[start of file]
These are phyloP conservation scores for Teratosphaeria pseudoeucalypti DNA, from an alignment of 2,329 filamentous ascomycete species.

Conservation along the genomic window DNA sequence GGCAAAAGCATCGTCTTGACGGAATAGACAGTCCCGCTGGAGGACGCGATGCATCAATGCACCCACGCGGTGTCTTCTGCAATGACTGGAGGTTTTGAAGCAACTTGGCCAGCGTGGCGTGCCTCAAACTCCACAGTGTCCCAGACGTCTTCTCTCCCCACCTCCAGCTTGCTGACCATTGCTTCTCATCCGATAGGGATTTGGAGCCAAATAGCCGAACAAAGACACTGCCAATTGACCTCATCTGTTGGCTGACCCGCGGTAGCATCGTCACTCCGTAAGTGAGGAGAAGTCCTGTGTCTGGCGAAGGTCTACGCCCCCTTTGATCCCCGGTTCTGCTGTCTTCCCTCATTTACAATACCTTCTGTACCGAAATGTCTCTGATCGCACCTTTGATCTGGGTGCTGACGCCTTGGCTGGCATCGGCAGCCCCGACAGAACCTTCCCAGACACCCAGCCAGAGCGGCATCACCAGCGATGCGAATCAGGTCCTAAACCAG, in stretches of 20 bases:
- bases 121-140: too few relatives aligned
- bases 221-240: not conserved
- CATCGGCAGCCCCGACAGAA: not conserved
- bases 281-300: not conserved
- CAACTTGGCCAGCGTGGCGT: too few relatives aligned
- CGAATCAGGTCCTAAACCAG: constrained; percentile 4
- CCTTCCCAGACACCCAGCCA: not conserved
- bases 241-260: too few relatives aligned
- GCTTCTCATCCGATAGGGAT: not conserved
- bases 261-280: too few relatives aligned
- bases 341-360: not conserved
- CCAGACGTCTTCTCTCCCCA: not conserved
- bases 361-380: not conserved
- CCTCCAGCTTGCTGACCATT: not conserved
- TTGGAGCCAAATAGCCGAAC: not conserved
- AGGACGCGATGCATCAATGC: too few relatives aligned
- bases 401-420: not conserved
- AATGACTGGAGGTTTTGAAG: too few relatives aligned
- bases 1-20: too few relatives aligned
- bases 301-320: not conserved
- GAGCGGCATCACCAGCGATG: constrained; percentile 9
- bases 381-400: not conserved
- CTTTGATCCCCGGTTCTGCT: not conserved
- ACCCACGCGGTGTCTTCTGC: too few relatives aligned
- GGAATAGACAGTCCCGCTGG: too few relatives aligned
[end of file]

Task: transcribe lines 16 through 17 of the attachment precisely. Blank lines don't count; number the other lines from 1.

- CCTCCAGCTTGCTGACCATT: not conserved
- TTGGAGCCAAATAGCCGAAC: not conserved